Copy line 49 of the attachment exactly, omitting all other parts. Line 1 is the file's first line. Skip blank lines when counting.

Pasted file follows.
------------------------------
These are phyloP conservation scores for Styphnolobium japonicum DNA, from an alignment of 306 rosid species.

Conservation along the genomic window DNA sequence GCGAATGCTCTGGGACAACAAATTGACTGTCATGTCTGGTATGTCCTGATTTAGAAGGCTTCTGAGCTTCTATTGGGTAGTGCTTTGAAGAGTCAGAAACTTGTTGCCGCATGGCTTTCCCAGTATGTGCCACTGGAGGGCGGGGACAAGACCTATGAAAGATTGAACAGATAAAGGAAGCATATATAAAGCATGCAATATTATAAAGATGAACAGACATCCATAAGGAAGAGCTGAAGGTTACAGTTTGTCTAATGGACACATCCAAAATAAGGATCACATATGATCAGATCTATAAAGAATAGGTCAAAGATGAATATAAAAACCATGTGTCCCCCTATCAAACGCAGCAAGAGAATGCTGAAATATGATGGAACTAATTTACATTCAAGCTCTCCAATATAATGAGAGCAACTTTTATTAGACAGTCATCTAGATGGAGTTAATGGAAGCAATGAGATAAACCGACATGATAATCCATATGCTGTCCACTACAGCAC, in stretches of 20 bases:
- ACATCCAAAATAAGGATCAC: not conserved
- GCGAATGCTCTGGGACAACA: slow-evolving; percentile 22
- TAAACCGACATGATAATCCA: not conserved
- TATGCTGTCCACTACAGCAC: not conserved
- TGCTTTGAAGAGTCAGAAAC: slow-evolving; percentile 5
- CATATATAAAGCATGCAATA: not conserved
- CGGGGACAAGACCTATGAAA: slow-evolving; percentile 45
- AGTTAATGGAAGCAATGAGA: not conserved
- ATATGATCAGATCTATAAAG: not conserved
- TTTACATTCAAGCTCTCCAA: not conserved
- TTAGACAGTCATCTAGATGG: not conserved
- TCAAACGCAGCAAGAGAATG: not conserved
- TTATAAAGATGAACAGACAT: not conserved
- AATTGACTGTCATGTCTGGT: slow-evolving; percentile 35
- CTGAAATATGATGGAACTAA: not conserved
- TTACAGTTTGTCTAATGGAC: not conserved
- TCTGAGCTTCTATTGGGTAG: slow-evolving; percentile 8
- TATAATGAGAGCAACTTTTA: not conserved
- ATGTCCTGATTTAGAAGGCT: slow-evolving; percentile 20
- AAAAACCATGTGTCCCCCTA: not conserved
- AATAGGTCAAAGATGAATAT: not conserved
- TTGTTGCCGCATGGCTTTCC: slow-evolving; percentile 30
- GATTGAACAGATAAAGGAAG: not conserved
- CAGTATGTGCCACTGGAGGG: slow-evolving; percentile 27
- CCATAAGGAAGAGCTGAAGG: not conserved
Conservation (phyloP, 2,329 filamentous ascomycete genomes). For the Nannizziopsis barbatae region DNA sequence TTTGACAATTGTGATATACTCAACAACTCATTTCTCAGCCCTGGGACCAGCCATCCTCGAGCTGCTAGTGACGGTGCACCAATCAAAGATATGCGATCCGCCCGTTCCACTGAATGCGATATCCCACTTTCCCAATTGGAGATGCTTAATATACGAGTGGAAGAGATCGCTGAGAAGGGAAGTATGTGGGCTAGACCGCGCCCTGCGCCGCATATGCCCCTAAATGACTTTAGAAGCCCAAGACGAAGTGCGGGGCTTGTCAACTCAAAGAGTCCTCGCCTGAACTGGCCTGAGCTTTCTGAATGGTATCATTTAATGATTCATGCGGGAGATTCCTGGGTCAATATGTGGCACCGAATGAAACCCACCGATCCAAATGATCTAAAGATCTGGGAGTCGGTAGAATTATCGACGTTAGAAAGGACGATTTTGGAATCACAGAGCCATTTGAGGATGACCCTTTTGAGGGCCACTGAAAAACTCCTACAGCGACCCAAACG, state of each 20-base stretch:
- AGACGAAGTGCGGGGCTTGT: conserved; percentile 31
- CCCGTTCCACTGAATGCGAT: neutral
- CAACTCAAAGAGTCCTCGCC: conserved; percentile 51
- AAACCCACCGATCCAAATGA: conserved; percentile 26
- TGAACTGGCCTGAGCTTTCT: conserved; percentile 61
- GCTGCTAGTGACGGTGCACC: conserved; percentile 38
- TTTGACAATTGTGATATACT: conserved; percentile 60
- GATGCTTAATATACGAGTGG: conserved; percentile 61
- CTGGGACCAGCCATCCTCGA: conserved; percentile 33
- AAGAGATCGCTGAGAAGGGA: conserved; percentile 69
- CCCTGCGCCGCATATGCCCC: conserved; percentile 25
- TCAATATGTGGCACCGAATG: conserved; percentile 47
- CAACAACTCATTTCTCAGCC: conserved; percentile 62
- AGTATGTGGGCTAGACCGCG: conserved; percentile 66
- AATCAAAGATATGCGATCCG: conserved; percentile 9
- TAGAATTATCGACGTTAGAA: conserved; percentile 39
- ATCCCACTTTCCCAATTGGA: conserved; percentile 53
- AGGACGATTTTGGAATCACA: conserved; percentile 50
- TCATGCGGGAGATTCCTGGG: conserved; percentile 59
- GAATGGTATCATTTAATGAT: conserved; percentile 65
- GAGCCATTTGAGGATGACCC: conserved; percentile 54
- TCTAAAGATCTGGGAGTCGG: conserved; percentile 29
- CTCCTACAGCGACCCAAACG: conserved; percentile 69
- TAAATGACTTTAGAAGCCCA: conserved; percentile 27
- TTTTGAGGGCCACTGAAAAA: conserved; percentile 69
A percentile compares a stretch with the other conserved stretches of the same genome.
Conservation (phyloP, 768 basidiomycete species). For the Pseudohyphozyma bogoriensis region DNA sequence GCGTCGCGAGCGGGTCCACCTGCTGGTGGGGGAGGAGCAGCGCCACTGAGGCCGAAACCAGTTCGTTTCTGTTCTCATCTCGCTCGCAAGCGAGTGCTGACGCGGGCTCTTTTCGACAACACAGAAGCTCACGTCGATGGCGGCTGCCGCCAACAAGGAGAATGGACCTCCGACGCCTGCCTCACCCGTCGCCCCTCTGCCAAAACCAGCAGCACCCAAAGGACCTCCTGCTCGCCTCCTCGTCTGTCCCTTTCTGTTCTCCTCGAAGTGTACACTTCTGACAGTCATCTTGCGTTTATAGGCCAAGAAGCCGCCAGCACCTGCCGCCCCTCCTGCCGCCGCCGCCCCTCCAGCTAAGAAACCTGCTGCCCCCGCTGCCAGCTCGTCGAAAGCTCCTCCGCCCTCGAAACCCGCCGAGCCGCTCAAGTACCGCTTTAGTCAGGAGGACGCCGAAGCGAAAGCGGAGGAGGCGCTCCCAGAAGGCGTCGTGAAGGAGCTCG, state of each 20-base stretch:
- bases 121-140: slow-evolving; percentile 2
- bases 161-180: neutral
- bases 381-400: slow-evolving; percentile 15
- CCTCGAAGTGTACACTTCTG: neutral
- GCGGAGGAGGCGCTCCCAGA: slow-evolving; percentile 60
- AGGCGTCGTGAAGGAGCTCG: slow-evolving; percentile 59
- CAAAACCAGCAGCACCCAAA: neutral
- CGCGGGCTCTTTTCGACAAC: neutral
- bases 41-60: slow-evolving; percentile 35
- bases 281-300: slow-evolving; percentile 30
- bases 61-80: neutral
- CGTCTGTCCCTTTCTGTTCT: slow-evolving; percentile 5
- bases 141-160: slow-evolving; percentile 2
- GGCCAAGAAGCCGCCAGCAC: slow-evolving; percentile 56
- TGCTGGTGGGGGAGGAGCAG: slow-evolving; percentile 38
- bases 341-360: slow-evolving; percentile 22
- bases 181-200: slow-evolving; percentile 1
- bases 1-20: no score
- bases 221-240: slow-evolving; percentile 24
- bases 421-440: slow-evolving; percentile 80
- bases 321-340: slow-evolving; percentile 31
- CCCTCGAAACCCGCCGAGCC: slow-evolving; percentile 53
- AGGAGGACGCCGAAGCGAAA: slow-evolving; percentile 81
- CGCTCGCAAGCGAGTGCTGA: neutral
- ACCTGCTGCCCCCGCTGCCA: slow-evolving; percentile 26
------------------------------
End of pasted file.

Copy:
- GAGCCATTTGAGGATGACCC: conserved; percentile 54